12:09 GMT26 November 2020
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    Biden declared he will be a president for all Americans – an important and welcoming ambition after years of ugly polarisation. However, what exactly would a unifying president do? Is this an empty catchphrase or is there a plan to achieve this important objective?

    The expectation of a “blue wave” was premised on the assumption that Trump’s voters would reject a snake-oil salesman than swindled his way into the White House. Instead Trump’s 62 million votes in 2016 grew to more than 70 million votes in 2020, which included demographic groups previously out of reach for Republicans. How will Biden be a president to the Americans who are committed to Trumpism and a Republican Party that will reform itself accordingly?

    Unifying good Americans and bad Americans

    Empathy and a common cause are imperative for unity. Although, the effort to delegitimise Trump over the past four years also resulted in the de-legitimisation of his voters. Clinton set the tone in 2016 when she referred to Trump voters as “deplorables”. The democrats and the liberal-leaning media have since continued to depict Trump’s voters as stupid racists who supported a fascist committed to destroying America.

    Will the democrats recognise that Trump voters are not bad people, or will reconciliation depend on republicans first repenting for their sins to rejoin enlightened and civilised America? Michelle Obama acknowledged the urgent need to unify America by reaching out to Trump voter as half the country voted for “supporting lies, hate, chaos, and division”.

    If the Trump voters have supported division and the Biden voters supported unity, the polarisation of America has been between bad Americans and good Americans. There does not appear to be any empathy for Trump voters who believe that their president has been making America great again and blamed Democrats for destroying the country. Does unity entail mutual understanding and a common cause, or for the virtuous to emerge victorious over the wicked?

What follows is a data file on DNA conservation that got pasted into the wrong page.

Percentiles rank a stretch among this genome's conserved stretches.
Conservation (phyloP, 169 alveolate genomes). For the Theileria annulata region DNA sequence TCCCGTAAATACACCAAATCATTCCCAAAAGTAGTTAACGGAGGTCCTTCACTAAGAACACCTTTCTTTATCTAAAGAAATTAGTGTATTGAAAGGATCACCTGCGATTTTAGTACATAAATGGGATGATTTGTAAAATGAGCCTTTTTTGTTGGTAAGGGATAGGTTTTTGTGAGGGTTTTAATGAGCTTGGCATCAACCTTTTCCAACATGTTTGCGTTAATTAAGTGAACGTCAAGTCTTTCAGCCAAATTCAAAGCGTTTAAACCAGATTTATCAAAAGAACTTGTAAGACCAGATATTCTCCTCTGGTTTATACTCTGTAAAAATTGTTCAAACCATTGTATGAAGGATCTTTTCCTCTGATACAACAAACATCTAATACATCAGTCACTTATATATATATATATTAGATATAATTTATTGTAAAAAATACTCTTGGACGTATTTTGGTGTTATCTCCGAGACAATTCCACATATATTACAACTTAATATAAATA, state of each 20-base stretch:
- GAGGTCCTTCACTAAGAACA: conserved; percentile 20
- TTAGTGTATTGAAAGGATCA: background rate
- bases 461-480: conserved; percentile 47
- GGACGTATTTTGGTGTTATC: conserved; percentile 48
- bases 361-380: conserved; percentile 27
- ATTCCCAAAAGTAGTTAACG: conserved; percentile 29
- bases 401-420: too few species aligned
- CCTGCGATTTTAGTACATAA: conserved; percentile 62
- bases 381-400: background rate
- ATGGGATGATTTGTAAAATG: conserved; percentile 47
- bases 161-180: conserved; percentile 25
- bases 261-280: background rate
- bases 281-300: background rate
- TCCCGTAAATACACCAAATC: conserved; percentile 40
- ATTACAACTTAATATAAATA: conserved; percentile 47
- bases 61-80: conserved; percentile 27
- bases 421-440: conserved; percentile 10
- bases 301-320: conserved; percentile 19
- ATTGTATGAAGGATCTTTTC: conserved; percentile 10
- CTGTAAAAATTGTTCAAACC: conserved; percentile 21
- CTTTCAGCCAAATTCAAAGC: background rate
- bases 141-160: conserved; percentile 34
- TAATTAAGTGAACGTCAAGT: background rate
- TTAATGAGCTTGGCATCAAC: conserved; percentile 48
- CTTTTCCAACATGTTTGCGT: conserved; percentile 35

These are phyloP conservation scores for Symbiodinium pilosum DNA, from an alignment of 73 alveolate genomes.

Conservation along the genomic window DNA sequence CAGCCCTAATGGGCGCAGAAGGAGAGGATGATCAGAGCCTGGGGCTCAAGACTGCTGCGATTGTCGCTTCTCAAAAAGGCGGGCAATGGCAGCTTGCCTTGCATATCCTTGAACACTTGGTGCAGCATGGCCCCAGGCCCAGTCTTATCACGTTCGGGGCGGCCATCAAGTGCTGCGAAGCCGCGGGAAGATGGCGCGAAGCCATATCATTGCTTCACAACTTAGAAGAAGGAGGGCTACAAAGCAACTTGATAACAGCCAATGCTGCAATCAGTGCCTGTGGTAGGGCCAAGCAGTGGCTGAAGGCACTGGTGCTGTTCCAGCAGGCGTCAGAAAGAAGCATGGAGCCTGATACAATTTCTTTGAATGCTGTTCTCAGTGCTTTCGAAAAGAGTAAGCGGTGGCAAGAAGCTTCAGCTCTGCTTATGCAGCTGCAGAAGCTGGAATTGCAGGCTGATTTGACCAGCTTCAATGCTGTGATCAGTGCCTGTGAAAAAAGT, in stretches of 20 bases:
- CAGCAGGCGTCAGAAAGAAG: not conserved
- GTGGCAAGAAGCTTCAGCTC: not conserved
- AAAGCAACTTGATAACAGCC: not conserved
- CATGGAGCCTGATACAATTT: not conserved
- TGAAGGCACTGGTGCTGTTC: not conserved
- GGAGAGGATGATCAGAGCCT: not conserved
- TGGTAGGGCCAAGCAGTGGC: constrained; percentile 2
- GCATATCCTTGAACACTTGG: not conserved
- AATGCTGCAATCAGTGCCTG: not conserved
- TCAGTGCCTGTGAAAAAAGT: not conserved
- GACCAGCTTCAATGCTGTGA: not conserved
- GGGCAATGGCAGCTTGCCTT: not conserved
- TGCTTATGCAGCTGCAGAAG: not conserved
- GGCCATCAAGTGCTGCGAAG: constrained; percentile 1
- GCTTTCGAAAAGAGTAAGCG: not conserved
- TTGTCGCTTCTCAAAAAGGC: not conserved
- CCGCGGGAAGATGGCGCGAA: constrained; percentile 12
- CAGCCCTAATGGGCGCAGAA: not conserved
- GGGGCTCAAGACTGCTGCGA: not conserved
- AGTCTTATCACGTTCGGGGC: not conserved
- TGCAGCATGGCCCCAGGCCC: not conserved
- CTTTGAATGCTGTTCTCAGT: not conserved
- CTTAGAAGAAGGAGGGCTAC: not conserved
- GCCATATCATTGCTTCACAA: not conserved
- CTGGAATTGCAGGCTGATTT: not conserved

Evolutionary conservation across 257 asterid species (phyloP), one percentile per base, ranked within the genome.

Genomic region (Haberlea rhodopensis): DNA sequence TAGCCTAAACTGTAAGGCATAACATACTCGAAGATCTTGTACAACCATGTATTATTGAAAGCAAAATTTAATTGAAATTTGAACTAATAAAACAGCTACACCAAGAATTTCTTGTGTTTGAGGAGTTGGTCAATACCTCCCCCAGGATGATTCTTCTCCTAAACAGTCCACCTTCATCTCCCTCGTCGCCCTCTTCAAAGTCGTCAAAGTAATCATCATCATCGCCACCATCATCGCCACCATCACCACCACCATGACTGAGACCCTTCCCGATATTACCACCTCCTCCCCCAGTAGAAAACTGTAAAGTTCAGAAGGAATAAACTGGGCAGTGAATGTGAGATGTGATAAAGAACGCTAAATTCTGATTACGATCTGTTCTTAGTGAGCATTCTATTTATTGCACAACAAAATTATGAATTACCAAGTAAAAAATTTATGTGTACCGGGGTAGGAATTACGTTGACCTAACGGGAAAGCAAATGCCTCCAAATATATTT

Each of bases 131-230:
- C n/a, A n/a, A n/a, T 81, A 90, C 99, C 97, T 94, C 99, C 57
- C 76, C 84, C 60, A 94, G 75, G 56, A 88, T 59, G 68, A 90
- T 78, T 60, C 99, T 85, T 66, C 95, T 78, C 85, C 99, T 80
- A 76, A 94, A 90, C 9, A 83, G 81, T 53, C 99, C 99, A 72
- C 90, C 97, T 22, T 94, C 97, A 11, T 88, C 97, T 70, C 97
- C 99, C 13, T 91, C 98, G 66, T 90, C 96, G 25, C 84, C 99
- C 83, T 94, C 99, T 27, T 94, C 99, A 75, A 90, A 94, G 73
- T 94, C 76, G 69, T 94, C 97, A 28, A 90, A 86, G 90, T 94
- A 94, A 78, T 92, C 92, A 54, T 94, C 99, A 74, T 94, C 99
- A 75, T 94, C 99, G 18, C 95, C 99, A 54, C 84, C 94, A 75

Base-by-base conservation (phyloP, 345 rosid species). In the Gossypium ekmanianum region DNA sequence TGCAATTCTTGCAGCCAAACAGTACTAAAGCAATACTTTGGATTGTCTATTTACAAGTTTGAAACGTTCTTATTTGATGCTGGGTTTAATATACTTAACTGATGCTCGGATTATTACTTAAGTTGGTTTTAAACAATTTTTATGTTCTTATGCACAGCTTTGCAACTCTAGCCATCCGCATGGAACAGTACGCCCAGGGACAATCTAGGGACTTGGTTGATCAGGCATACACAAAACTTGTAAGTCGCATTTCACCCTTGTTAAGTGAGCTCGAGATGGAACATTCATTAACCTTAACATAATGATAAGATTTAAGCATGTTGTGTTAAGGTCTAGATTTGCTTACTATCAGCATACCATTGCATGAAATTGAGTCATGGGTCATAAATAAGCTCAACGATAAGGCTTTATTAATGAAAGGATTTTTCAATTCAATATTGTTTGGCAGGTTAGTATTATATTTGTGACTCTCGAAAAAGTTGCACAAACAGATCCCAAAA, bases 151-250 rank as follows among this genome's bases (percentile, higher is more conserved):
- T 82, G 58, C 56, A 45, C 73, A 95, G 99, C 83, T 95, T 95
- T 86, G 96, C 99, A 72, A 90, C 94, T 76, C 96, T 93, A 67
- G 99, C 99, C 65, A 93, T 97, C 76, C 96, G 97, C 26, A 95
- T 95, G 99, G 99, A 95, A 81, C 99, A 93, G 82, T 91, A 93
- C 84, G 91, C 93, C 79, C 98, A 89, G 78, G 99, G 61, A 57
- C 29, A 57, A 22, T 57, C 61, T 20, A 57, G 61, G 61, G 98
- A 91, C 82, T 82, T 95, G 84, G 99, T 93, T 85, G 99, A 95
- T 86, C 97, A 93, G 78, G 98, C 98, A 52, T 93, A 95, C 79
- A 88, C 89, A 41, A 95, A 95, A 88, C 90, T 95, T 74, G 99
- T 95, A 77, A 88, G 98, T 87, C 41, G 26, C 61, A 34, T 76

Unity under identity politics?

    The self-acclaimed role of the Democratic Party as the defenders of minorities has implied that the Republican Party, as the opponent and the “other”, seeks to marginalise minorities. As Biden brazenly told a black voter during the campaign: “If you have a problem figuring out whether you're for me or Trump, then you ain’t black”. The tendency to view supporters of the opposition as bad people was also exemplified with Biden explaining to an interviewer that around 10-15% of Americans are “not very good people”. Does unity entail giving Trump voters a path to redeem themselves by supporting the right policies and voting the right way?

    How will Biden respond to the fact that Trump increased his support with every demographic group except white men? Identity politics explained the Trump phenomenon in 2016 as racist and misogynic white men unleashing their fury upon marginalised groups. Hannah-Jones, The New York Times’ 1619 Project author, explained that the large vote for Trump among Cuban Americans was because they are not Latino but white – who betrayed people of colour by joining the white supremacist movement. Will identity politics be ended or will the tolerant find common cause with the white supremacists?

    The coming civil war in the Democratic Party

    The ability of Democrats to seek reconciliation with the Republicans is premised on the flawed notion that the Democrats themselves are unified. Biden’s entire election platform was based on getting Trump out of office and wearing masks. Biden’s statement that he would not reveal whether he would pack the Supreme Court until after the election is indicative of the strategic ambiguity and empty platform required to mitigate the deep divisions among Democrats.